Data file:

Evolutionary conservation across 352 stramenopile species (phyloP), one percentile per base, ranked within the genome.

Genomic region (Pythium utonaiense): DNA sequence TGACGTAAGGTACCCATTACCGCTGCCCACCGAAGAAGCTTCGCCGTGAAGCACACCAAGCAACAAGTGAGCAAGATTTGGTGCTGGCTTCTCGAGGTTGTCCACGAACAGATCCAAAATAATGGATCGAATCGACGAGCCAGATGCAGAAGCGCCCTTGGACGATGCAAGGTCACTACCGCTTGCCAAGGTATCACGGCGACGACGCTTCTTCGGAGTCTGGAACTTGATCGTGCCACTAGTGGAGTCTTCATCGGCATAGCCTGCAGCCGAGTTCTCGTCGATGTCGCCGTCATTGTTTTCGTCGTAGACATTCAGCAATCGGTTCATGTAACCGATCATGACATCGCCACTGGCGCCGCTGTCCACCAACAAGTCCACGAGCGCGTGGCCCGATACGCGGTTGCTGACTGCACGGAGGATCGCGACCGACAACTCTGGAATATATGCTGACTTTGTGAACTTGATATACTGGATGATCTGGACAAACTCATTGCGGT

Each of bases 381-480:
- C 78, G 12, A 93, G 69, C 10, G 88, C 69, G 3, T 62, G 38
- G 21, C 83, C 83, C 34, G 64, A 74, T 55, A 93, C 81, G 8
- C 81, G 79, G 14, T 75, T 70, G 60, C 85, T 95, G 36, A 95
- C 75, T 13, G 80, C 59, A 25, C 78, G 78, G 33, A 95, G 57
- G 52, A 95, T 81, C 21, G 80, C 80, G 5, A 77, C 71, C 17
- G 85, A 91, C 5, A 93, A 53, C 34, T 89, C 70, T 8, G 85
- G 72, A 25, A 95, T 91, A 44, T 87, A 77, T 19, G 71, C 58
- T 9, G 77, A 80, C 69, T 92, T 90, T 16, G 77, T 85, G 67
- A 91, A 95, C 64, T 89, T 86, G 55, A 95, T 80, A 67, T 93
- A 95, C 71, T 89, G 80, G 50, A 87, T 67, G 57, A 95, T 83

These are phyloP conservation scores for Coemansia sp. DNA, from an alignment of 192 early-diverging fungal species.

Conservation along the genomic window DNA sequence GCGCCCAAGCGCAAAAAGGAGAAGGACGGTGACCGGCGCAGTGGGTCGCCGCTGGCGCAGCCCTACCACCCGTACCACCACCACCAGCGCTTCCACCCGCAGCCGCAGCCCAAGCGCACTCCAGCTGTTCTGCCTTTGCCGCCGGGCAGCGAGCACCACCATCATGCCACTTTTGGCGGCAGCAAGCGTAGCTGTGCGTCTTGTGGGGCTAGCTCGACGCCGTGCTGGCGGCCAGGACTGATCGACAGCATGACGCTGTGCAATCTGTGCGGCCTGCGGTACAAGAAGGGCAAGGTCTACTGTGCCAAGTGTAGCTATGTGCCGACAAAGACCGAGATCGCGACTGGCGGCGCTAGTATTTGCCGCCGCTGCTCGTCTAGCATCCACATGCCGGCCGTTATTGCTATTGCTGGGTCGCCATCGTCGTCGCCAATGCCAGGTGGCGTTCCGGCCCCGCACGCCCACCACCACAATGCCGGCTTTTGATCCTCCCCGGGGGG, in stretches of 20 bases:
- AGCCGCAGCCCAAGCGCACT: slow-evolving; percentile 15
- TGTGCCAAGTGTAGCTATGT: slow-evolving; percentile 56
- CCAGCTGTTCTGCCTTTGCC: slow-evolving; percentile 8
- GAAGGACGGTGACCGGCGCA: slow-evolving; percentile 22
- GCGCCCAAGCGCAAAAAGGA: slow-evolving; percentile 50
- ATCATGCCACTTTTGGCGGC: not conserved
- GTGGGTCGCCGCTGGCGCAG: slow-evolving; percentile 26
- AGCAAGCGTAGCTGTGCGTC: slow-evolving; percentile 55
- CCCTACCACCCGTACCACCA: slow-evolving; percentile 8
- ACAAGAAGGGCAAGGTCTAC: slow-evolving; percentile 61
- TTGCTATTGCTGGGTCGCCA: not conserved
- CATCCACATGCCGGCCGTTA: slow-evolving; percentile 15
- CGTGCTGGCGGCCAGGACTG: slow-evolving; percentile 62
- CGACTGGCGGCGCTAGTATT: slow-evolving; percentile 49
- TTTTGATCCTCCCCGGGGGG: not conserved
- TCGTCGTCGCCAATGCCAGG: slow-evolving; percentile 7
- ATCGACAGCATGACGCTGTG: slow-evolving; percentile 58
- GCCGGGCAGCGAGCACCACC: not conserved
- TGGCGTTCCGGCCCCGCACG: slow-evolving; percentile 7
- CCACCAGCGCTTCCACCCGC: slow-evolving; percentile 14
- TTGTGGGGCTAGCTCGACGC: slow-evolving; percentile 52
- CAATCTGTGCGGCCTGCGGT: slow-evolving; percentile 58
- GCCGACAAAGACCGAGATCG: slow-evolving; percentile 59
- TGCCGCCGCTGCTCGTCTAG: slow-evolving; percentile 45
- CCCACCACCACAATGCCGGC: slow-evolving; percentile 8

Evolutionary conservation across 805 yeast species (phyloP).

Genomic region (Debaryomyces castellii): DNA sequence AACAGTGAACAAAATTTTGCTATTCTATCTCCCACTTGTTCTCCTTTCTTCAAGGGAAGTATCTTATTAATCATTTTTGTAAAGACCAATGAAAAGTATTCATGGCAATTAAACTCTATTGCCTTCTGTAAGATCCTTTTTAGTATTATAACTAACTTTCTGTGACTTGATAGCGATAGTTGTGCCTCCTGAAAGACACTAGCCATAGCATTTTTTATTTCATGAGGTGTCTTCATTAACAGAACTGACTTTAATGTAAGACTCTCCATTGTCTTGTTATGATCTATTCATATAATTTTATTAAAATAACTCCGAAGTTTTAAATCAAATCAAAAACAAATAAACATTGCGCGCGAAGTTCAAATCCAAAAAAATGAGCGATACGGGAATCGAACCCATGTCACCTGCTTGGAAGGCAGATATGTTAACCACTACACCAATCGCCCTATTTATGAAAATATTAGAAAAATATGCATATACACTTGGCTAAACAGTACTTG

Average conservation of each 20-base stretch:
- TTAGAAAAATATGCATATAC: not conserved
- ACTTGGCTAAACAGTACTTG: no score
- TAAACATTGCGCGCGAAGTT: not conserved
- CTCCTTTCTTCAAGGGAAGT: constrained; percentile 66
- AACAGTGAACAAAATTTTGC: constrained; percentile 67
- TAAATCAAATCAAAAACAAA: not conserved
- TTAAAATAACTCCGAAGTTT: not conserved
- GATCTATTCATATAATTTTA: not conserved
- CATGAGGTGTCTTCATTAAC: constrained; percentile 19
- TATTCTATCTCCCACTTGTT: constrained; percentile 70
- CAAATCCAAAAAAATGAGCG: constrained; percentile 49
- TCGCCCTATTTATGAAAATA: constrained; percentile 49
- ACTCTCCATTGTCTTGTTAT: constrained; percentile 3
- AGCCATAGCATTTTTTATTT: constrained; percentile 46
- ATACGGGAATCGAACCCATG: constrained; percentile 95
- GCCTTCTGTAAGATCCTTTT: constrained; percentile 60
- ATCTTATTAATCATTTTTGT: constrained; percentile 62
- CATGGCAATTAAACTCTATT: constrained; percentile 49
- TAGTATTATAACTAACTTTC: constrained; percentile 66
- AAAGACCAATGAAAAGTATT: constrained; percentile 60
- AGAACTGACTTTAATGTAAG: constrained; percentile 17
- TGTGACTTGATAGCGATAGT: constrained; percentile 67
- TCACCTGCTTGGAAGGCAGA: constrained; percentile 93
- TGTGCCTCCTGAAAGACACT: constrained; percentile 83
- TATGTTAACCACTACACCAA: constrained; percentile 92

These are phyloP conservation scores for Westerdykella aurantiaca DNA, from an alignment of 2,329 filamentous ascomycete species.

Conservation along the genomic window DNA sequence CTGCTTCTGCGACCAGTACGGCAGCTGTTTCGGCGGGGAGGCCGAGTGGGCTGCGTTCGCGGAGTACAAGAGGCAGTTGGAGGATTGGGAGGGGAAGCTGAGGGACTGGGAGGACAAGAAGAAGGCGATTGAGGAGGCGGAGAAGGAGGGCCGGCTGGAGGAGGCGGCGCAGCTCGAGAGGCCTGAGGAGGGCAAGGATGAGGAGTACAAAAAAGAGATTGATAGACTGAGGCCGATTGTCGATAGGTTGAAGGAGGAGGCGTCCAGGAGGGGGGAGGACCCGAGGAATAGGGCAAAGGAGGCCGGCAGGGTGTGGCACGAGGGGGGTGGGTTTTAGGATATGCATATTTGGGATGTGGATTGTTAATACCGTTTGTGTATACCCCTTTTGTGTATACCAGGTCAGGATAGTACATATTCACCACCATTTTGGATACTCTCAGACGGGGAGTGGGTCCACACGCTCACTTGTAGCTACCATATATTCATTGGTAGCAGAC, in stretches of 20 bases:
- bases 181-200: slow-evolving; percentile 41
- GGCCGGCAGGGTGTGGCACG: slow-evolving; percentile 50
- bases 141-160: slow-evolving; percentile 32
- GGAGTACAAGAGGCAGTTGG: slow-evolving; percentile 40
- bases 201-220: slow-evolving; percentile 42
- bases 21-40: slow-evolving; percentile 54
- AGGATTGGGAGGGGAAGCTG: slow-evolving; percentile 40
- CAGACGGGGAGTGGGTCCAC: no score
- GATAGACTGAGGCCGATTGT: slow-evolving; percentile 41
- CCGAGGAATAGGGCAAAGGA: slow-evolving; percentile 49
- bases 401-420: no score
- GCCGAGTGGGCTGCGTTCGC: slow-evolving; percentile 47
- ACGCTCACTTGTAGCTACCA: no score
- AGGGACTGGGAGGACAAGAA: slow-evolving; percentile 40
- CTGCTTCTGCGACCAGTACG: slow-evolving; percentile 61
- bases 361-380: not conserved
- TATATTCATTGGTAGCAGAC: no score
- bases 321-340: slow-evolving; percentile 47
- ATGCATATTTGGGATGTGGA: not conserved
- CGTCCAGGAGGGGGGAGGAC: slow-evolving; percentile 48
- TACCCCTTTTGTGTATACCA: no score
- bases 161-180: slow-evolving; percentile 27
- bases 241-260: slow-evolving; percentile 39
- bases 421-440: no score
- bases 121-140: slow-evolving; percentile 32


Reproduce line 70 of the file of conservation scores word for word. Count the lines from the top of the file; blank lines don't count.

Conservation along the genomic window DNA sequence CTGCTTCTGCGACCAGTACGGCAGCTGTTTCGGCGGGGAGGCCGAGTGGGCTGCGTTCGCGGAGTACAAGAGGCAGTTGGAGGATTGGGAGGGGAAGCTGAGGGACTGGGAGGACAAGAAGAAGGCGATTGAGGAGGCGGAGAAGGAGGGCCGGCTGGAGGAGGCGGCGCAGCTCGAGAGGCCTGAGGAGGGCAAGGATGAGGAGTACAAAAAAGAGATTGATAGACTGAGGCCGATTGTCGATAGGTTGAAGGAGGAGGCGTCCAGGAGGGGGGAGGACCCGAGGAATAGGGCAAAGGAGGCCGGCAGGGTGTGGCACGAGGGGGGTGGGTTTTAGGATATGCATATTTGGGATGTGGATTGTTAATACCGTTTGTGTATACCCCTTTTGTGTATACCAGGTCAGGATAGTACATATTCACCACCATTTTGGATACTCTCAGACGGGGAGTGGGTCCACACGCTCACTTGTAGCTACCATATATTCATTGGTAGCAGAC, in stretches of 20 bases: